Other key ideas to keep in mind: “Capital—If you have leftover capital, use it wisely, and don’t overspend. Employees—Review all employees again. Fire the ones that have red flags or hire new ones if they current employees are doing their job. Inventory and Equipment—Be frugal. Upgrade instead of buy brand new equipment.”

Keep in mind to not rely on verbal statements. Stick to the confidentiality agreement. If the seller is not divulging all information, there is probably a (shady) reason so look into a new seller. Do not try to conduct due diligence on your own, and do not neglect the due diligence process. It could end in disaster. (3)

The lack of due diligence can have significant unforeseen financial consequences. For example, the Victorian Funds Management Corporation lost $500 million dollars due to lack of due diligence and relied only on Google searches. Their choice in pursuing death funds by Life Settlements Whole Funds turned out to be a financial disaster. Instead of taking the time to properly check out the deal and listen to regulators who cautioned against it, they went through with the merger. If they would have performed due diligence, they would not have been discredited or have suffered such a substantial financial setback. (4)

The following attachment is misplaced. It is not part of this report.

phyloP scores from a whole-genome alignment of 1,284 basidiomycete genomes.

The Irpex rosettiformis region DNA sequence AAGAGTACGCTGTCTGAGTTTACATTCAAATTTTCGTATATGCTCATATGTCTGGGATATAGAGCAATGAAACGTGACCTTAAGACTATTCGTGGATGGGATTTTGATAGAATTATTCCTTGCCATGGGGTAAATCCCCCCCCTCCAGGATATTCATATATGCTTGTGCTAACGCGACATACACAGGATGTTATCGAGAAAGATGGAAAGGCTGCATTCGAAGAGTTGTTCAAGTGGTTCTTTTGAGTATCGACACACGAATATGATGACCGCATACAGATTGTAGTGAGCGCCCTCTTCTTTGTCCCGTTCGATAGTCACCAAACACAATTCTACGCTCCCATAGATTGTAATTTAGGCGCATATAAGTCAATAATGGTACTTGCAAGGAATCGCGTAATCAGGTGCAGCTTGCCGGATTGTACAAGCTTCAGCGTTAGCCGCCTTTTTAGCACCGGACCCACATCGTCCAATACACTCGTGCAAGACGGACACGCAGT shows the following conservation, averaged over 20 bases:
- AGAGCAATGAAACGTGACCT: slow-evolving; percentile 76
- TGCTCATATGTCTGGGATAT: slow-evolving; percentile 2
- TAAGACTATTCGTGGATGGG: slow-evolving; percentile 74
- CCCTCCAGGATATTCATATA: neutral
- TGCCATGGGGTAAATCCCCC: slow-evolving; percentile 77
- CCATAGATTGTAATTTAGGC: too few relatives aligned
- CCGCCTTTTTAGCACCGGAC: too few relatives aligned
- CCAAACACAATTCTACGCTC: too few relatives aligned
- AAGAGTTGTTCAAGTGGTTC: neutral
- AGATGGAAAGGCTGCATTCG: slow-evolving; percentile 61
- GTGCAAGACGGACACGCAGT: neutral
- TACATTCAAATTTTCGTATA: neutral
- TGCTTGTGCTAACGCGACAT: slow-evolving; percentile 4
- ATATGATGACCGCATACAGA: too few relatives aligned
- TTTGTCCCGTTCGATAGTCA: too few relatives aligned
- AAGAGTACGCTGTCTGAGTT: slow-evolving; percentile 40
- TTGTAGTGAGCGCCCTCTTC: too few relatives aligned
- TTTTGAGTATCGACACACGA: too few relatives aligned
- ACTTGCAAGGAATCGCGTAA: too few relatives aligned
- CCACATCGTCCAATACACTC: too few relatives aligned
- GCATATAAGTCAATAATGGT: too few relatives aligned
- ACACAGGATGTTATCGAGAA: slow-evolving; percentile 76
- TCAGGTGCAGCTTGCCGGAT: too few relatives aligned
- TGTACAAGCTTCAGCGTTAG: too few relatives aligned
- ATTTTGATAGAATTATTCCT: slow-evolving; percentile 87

Remember, when you merge with another company or acquire their company, THEIR problems become YOUR problems. These problems can be as minor as inflated labor costs or as disastrous as embezzling corporate funding. The solution to this potential risk is to ensure you conduct proper due diligence before you partner with another company. You wouldn’t want their mistakes to become the failure of your company. The positive aspect is that by acquiring or merging with another company can lead to more success for your business if the background check is conducted properly.